Along the Kent stream let us go, up to the daffodil farm in the Vale; and as we go we shall meet two or three women with huge baskets filled with the “daffies,” and if we ask them what they are for, we shall be told, “They’re for t’ ‘Singin’’ Competition to-morrer, ivvery barn as sings is t’ hev a bunch on ’im for a posy.  Them’s t’ orders, a suppoase.”  (p. 153)

What is the Singing Competition?  It is an annual “Festgesang” to which the choirs of all the country round will come to compete in choral glee, madrigal, part-singing, solo-singing, singing at sight, and musical instrument playing.  It is the Eisteddfod of Westmoreland, of which the presiding genius is Miss Wakefield.  To her and her indefatigable energy is it owed that music is slowly but surely becoming the possession of all the farm-houses and village schools far and near.  To her is due the praise for having brought back the “Fair Handmaid of God, and near allied unto Divinity” into the heart of Westmoreland. (p. 154)

Miss Wakefield can never have dreamt that the movement, which began in a little quartette competition held in connection with a village industrial exhibition at Sedgwick in 1885, would have grown up and become an annual gathering, to which pressmen from our leading journals come to hear and report; an annual meeting of all lovers of music from far and near; a real red-letter day to which the choirs look forward, and for which the singers, young and old, work all through the winter; an annual performance which calls forth original music from our younger composers, witness Mr. Arthur Somervell’s cantata, “The Power of Sound,” Miss Wakefield’s songs, and Mr. Leonard Selby’s glees; a centre for musical education, to which, in the past decade, poor and rich alike owe at once their stimulus, their encouragement, and their new joy in life; an annual prize-gathering at which already, though this is a feature of least account, not less than £400 has been given away, and over which members of our greatest English families have felt proud to preside. (pp. 154-155)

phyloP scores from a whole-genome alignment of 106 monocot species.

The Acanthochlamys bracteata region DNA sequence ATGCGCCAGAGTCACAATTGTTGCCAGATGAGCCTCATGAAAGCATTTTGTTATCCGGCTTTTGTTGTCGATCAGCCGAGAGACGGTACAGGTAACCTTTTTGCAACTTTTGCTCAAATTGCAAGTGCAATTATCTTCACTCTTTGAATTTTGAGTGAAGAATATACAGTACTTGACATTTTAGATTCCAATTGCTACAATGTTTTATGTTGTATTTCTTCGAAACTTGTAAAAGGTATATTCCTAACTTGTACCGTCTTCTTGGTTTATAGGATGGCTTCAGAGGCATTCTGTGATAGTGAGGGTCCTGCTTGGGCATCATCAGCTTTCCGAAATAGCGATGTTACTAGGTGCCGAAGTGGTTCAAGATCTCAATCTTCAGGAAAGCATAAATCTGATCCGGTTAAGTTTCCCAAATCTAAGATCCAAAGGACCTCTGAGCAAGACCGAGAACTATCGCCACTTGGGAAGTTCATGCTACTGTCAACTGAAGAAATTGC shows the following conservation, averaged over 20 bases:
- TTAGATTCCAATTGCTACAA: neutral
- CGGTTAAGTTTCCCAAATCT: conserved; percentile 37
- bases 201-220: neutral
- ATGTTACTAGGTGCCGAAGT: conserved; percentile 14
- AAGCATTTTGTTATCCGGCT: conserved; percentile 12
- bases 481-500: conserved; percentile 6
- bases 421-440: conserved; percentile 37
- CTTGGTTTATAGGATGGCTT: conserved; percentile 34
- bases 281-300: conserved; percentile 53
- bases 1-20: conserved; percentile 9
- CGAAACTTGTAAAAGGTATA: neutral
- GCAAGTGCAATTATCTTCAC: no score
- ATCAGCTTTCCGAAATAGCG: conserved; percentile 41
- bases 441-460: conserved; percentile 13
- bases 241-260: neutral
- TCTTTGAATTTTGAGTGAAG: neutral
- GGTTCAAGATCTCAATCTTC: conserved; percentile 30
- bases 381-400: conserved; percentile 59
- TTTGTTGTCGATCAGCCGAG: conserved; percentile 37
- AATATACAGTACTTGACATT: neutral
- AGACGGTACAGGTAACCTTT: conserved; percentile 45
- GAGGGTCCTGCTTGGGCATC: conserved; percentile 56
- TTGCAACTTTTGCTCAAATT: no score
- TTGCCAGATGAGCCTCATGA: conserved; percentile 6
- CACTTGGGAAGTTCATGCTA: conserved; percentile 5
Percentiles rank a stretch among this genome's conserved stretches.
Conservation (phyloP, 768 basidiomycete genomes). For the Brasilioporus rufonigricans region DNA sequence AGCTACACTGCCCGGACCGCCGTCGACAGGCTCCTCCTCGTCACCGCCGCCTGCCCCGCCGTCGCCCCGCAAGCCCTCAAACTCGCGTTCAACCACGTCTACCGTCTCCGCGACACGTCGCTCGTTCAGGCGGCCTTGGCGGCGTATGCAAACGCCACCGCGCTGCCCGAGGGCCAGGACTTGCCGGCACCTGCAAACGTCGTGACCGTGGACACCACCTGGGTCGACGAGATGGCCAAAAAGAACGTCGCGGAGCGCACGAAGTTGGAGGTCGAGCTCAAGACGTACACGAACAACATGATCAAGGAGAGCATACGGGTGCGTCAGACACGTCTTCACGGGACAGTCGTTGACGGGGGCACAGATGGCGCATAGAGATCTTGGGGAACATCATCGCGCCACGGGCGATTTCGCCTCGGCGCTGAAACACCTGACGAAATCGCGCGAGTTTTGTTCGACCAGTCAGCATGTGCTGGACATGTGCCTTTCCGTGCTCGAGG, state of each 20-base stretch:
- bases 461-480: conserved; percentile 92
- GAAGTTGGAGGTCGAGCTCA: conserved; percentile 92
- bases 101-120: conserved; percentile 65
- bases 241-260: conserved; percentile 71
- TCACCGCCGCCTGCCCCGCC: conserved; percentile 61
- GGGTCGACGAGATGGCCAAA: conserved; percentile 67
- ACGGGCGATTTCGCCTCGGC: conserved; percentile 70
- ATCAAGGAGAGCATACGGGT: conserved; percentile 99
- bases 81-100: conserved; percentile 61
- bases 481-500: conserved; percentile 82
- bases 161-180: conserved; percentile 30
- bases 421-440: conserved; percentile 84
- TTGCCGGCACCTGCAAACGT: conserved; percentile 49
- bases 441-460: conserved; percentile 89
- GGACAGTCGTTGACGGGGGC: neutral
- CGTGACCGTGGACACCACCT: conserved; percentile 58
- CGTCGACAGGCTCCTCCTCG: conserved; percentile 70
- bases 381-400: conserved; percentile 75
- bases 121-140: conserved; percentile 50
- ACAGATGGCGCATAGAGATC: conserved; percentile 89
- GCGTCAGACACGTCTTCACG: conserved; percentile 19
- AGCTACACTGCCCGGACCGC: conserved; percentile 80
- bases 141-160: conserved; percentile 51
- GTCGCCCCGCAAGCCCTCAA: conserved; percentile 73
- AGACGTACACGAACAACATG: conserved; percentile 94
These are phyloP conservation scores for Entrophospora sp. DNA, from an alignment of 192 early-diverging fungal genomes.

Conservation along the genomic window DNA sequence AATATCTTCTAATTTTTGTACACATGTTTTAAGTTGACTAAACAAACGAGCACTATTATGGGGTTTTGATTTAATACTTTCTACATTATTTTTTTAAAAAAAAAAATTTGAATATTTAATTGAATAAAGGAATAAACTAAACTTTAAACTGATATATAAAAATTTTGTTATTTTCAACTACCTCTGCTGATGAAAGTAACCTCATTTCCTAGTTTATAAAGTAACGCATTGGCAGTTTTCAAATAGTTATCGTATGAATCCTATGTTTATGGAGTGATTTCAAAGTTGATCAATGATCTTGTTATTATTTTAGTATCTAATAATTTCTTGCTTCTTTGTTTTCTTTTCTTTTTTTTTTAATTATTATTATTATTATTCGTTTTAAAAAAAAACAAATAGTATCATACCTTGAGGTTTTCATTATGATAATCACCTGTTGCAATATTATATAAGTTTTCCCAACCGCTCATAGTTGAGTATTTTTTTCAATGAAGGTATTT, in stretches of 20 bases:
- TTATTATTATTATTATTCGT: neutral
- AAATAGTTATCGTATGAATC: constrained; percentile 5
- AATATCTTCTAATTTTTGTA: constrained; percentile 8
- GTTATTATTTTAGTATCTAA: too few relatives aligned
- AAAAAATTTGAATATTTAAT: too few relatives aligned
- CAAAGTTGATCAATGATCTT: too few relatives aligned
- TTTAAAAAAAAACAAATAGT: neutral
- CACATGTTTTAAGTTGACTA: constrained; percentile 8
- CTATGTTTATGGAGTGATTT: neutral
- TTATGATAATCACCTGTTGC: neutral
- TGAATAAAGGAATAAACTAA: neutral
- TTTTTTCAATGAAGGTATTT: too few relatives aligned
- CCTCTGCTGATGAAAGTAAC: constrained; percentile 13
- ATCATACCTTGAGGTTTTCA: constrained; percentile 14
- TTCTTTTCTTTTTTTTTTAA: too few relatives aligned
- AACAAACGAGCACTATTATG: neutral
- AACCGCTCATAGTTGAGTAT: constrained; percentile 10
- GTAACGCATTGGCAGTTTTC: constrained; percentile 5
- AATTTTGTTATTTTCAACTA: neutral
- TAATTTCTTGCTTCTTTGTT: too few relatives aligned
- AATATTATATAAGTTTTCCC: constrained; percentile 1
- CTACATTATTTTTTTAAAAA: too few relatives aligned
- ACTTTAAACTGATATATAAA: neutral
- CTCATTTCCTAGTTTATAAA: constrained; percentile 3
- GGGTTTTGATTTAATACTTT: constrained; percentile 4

What was the object of the foundress of this inspiring work?  In her own words it “appeared to her that there could be no easier or more enjoyable form of recreation for the dwellers under a climate which made outdoor amusements only possible for about three months in each year; unlike other artistic work, members might join together in music and prove its worth.”  In Miss Wakefield’s mind it was not only that, being under a rain-belt, men and women should have harmony at their own firesides, and sing as birds often do, ‘Safe from all storm in shelter of the wood,’ but it was needful that men and women should meet together for social pleasure.  Music fulfilled its most attractive and beneficent mission when the masses of people enjoyed it as a recreation and a solace.  People enjoyed most what they took part in, and it was because choral music might include any number that its social side was so immensely valuable. (pp. 155-156)….